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Publishers and Agents Aren't "Chum"



My boss, the head of the publisher I work for, told me that a recent conference she attended made her feel less than human.


Not a moment went by, during the fifteen-hour days, where someone didn't try to snag her to pitch a book.


"I was surprised by the level of desperation." She remarked that a fellow industry friend called her "chum."


You know, chum. The type of bait that lures marine animals into a feeding frenzy.


Over the past few years, I've noticed some disturbing trends in the publishing industry. Why they happen ... I can completely understand from a writer's perspective. Agents and editors are much harder to query than, say, seven years ago. Therefore, they're harder to get a hold of. So why wouldn't you make every opportunity to get in front of them.


But if we forget the human, we may turn these poor people into chum.

Trend #1 - Harassing Agents and Editors Online

Most agents and editors I know don't check LinkedIn often. Why? Because people harass them on messages there.


It's become increasingly normal for most publishers to only take submissions from agents. And most agents only have their submissions windows open for a few months a year.


But some people don't want to wait that long.


So they resort to harassing them online, bombarding them with DMs, pleading with them to take on their books.


When the agents or publishers don't respond, people resort to disparaging them online. Twitter has gone into a feeding frenzy recently when it comes to literary agents. This is part of why I ended up saying goodbye to that career. It was a thankless job.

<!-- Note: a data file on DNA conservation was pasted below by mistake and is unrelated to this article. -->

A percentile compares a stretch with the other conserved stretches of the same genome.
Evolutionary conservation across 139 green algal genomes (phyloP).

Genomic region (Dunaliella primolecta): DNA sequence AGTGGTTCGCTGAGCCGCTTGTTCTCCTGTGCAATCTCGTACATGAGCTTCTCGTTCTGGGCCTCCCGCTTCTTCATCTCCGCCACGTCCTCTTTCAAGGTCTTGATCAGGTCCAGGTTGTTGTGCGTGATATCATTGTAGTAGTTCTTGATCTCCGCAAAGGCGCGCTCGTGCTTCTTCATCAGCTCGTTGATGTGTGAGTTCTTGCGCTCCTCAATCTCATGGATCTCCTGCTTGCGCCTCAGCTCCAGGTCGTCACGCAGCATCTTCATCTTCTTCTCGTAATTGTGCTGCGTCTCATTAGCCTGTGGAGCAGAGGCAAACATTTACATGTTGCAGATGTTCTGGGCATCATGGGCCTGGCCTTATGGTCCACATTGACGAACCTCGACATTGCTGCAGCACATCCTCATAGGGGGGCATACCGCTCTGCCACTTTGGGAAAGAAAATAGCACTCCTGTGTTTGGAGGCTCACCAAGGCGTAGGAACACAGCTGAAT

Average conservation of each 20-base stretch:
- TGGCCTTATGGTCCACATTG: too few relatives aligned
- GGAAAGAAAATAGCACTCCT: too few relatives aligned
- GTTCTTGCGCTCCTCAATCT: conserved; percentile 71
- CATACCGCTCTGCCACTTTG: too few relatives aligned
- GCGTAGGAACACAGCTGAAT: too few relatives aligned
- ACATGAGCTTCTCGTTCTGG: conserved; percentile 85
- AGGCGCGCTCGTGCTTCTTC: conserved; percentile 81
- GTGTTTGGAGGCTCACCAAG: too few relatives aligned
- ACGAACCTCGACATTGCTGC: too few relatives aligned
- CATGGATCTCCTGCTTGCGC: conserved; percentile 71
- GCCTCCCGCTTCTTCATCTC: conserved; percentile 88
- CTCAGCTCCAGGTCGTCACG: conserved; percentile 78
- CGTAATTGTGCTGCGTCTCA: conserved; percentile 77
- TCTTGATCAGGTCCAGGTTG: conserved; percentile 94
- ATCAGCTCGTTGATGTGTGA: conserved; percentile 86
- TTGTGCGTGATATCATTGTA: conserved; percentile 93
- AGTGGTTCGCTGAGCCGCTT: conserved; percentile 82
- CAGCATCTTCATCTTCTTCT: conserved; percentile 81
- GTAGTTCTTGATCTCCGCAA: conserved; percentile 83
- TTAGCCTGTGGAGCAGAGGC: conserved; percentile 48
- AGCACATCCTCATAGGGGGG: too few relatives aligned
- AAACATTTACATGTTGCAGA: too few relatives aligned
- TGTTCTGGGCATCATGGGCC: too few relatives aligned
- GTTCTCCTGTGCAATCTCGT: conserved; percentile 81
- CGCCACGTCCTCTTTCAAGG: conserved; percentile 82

Trend #2 - Exploitation at Conferences

Something disturbing lately has been the increased exploitation of conference faculty.


People know that they can jump over a slush pile if they meet an agent or editor at a conference. So they will pitch their book to them ... no matter what the cost.


There was a conference I attended a few months ago where I lost my voice—having to work it to death for fifteen-hour days. I tried to explain—with the lack of voice I had—that it hurt to talk and that I needed to do as much vocal rest as possible.


Writers heard this and still pestered me with questions about what I wanted to see in my inbox and if they could submit their work to me. They were relentless.


At another recent conference, thirty faculty members walked away with COVID, from being in close proximity to so many writers at one time. Health and safety concerns were not a priority at all for the staff.


And at another, a conference attempted to squeeze as much as they could out of an editor. Refusing to pay her for teaching classes, taking pitches, or sitting on panels.


This actually has been another disturbing trend I'm seeing.


Many conferences—not all, many—are trying to get as much bang-for-their-buck as possible with the faculty. Some will only pay a meager amount for classes, or just cover the travel costs of the staff.


Most faculty walk away having lost their voices, having gotten infected by an illness, and mentally exhausted. Only to come to an inbox swamped with submissions from the insane amount of pitches they had to field during the event.


To be honest, there's also not much incentive for faculty to appear to these events anyway. Their submissions are already swamped, and they have little reason to need to hear more pitches.


Trend #3 - Friends and Family Entering the Feeding Frenzy

Worst of all, friends and family may jump into the feeding frenzy.


They may expect you to grant them favors—give them contracts, simply because they've known you all these years.


And if you say no. Well, "I thought you were my friend."


I've had to field a number of awkward conversations with friends and family who tried to buddy up to me to get something out of me during my time as an agent, and now as a publisher.


Imagine This

Imagine that you worked forty-five hours at a conference and only got paid $100 for your time.


Imagine that you can't trust any DM you get, because a friend or family member may be trying to get something out of you.


Imagine that you get told, "Well this is a ministry," when you work a Christian event, as an excuse to not pay you anything for your twelve to fifteen-hour day.


Sounds crazy, right?


So why does this happen to publishing professionals?


They aren't chum. They're human.


Human.